• Super Smash Bros Brawl uses a similar system for its sticker power-ups: you can only use as many oddly-shaped stickers as you can fit on the round base of a trophy.
  • Many games fail to account for different sized objects properly. In Diablo, six sheets of paper take up as much space as a breastplate. Baldur's Gate is even worse, since all items take up the same amount of space, a character with maximum strength could carry sixteen suits of full plate, but they still couldn't hold more than sixteen pearls (unless you get a jewel bag, good luck finding one.)
    • Most mods, particularly mods developed by one of the game designers fix this by allowing identical items to be stacked. Additional mods (of even the same ones) can allow items to be stacked infinitely, making the game much less annoying for inventory management.
  • The game Darkstone is annoying in this, as you have a comparatively small inventory grid and are required, among other things, to collect seven magical MacGuffins with which to defeat the Big Bad. It becomes forgivable, however, once you learn that you can place an object anywhere in the game and it will stay there until you come back for it; thus, all those conveniently abandoned houses back in the starting village become handy places to store the crystal shards, weapons you're not strong enough to use, books of spells you can't master yet, and other things you want to keep but don't want to be lugging around.
  • First-Person Shooter Chrome is not a Role Playing Game combo, it's not a stealth game, it doesn't require particularly smart tactics. It's just a FPS. So it wouldn't make sense for it to have a Grid Inventory, right? Well, tell it to the game designers. It's even worse than usual, too, because the inventory is not one large rectangle - it's a medium rectangle, two small ones and a square (or thereabouts). This makes it virtually impossible to carry anything more than two weapons (and even that becomes a problem if you have to wield a rocket launcher) and some ammo.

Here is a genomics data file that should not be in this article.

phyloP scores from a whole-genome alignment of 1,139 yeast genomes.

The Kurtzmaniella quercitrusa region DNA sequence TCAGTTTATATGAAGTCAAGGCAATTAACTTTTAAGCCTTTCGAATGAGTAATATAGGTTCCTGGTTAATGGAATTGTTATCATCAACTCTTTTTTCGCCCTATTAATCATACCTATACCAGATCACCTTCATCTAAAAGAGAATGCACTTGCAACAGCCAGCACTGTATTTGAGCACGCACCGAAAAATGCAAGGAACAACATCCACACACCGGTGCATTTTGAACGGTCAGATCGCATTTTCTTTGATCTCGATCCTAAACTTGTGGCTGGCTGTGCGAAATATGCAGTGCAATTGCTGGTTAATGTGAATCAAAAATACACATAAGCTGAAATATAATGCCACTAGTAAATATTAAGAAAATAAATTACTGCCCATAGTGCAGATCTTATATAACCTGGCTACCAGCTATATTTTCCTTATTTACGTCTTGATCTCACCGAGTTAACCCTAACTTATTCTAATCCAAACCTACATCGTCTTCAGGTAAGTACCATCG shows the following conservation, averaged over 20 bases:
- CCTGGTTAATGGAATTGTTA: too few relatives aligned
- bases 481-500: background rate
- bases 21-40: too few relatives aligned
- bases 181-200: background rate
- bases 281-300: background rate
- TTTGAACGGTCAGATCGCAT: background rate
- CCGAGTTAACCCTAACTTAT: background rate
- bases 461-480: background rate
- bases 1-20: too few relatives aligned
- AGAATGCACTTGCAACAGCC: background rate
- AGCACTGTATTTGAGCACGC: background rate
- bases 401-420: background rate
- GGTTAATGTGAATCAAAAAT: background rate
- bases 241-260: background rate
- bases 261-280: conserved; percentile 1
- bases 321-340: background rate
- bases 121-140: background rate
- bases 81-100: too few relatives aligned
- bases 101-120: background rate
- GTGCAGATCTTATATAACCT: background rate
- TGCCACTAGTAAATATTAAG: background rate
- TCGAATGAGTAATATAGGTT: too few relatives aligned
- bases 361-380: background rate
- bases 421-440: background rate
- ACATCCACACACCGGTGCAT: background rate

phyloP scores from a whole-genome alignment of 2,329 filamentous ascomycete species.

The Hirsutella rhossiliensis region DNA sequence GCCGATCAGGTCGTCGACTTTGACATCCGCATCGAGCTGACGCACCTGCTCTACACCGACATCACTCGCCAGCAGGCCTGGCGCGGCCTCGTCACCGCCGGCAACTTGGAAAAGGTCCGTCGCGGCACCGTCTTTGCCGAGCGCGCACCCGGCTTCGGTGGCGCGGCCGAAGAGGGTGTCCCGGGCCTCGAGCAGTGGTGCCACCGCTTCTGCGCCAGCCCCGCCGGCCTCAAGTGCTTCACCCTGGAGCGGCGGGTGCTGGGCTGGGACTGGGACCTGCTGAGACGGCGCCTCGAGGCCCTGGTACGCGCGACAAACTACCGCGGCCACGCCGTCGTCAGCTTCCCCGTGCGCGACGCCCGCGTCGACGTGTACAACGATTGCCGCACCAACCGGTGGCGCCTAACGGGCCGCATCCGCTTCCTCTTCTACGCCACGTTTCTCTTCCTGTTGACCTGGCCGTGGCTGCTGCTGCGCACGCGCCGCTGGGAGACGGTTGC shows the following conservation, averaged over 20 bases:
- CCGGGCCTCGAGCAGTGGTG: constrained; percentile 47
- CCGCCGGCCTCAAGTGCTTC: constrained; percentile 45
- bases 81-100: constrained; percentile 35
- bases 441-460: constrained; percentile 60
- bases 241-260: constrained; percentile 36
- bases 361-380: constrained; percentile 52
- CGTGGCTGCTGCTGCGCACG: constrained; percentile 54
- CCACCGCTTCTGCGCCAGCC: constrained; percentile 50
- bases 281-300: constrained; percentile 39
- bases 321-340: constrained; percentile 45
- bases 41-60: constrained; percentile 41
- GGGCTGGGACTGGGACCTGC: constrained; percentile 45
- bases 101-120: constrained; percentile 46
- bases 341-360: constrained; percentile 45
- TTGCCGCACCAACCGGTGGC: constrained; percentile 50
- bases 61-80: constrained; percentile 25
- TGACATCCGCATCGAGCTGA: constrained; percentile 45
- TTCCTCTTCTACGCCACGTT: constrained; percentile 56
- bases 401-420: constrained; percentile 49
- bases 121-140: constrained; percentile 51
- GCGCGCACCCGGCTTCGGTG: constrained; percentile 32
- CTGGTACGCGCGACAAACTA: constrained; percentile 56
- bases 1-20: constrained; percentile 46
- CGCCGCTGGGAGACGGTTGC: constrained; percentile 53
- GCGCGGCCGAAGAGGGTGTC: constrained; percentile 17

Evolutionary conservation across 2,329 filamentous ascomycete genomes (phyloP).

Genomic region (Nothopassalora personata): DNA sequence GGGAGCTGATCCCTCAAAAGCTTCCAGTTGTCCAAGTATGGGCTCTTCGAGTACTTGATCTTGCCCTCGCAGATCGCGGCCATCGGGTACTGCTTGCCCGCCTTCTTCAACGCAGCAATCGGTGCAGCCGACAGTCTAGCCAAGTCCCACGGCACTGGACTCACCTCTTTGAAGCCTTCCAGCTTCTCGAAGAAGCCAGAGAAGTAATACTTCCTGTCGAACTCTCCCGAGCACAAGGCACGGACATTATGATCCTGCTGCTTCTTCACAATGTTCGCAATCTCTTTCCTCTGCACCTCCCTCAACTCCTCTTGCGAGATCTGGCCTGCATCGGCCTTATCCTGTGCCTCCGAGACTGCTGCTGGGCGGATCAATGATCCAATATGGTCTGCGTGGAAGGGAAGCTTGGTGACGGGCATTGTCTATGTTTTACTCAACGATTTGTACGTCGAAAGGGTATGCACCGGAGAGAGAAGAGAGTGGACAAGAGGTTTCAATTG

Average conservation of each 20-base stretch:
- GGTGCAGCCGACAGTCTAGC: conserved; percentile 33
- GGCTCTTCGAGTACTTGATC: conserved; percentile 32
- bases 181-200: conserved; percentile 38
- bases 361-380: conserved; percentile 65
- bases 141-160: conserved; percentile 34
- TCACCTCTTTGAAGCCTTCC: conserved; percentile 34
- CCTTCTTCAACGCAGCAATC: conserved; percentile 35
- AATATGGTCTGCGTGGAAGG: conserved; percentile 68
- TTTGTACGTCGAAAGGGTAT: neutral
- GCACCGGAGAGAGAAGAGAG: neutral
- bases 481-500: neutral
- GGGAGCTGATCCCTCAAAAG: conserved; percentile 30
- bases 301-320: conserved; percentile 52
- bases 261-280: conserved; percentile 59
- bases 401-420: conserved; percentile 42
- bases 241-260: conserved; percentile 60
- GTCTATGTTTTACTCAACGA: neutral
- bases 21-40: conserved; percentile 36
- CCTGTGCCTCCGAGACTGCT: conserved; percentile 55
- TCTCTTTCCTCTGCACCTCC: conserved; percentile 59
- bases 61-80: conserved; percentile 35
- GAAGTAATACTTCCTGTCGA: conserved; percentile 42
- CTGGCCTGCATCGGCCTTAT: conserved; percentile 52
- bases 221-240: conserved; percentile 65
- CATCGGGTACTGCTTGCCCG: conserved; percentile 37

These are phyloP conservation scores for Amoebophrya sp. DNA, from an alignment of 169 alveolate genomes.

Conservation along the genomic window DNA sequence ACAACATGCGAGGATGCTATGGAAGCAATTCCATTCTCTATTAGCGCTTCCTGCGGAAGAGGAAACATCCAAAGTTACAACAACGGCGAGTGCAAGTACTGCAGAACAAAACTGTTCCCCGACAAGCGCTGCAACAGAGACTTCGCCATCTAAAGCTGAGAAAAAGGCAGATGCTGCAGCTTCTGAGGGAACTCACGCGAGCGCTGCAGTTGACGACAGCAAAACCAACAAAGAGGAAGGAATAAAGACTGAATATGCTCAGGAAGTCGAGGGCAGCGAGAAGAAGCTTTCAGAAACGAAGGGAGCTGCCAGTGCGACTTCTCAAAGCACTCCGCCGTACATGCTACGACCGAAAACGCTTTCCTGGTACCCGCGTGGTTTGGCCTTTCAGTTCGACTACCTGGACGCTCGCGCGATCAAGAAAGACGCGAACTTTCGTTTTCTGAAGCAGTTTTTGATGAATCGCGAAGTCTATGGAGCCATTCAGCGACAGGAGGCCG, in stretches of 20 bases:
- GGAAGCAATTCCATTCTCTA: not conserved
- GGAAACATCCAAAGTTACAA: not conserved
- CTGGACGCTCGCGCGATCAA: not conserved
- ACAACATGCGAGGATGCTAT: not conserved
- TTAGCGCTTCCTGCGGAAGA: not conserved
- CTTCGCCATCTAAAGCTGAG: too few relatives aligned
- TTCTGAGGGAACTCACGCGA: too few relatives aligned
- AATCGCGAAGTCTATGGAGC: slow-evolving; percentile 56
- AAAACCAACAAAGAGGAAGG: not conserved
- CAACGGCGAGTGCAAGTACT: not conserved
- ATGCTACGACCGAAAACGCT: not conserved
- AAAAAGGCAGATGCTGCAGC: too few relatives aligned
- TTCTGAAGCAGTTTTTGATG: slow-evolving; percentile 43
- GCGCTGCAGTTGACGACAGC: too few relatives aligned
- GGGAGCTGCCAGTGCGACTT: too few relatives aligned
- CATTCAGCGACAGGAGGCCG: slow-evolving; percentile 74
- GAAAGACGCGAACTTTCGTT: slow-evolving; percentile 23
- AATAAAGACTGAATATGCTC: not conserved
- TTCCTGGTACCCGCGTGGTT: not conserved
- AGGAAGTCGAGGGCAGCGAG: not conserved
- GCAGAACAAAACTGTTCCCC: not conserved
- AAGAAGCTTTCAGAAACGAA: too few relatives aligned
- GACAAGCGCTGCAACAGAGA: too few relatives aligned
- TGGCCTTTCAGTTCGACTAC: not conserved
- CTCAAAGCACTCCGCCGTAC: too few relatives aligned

• The Dark Sun games had an inventory system similar to Baldur's Gate (which owes Dark Sun a lot in terms of UI), where each item took one slot and there was also a weight limit. However Dark Sun had a lot of chests and bags which you could use to multiply inventory size several times.
  • Basically every single game made by Level-5:
    • Dark Cloud: You have a finite amount of space on each of your inventory grids (items, weapons, weapon attachments, Georama parts, warehouse). The maximum amount of items you can carry can be increased with "Pocket" items obtained as rewards for completing Georama events; unfortunately, you STILL run out of room quite often because like items don't stack--if you have ten Premium Chickens, that's ten slots on your grid filled up.
    • Dark Cloud 2 was quite a bit more generous with grid space, as it's extremely difficult to completely max out your inventory grid. Helpfully, like items stack this time around. However, it only has ONE inventory grid, unlike the previous game, so everything you have--recovery items, key items, weapons, outfits, weapon upgrade items, robot parts, Georama elements, fishing stuff--all of it goes on one huge-ass grid.
    • Dragon Quest VIII was developed for Square Enix by Level-5, and also features a grid inventory.
    • Rogue Galaxy has a grid inventory which is divided into 7 pages, six of which hold 40 items each, the seventh of which is designed specifically to hold the game's rarest items. The warehouse is also gridded. Like items stack, like in DC2. It's still possible to cram most of your inventory panels completely full of the ridiculous amounts of crap you collect in this game.
  • The furniture in the Animal Crossing series turns into leaves for easy transportation when picked up, so every item from a tissue box to a UFO will fit equally in your inventory. Furniture can also fall out of shaken trees as leaves and fall down slowly just as a leaf would no matter what it is.
    • Possibly justified by the fact that the furniture is from a tanuki, a Japanese mythological creature that can create illusions with leaves and, in some variations, magically transform the leaves into real objects. In other words, a tanuki did it.
  • In Siege of Avalon, even treasure chests have grid inventory. To take this even further, the main reason for taking any two of your friends with you was for their inventory grid space.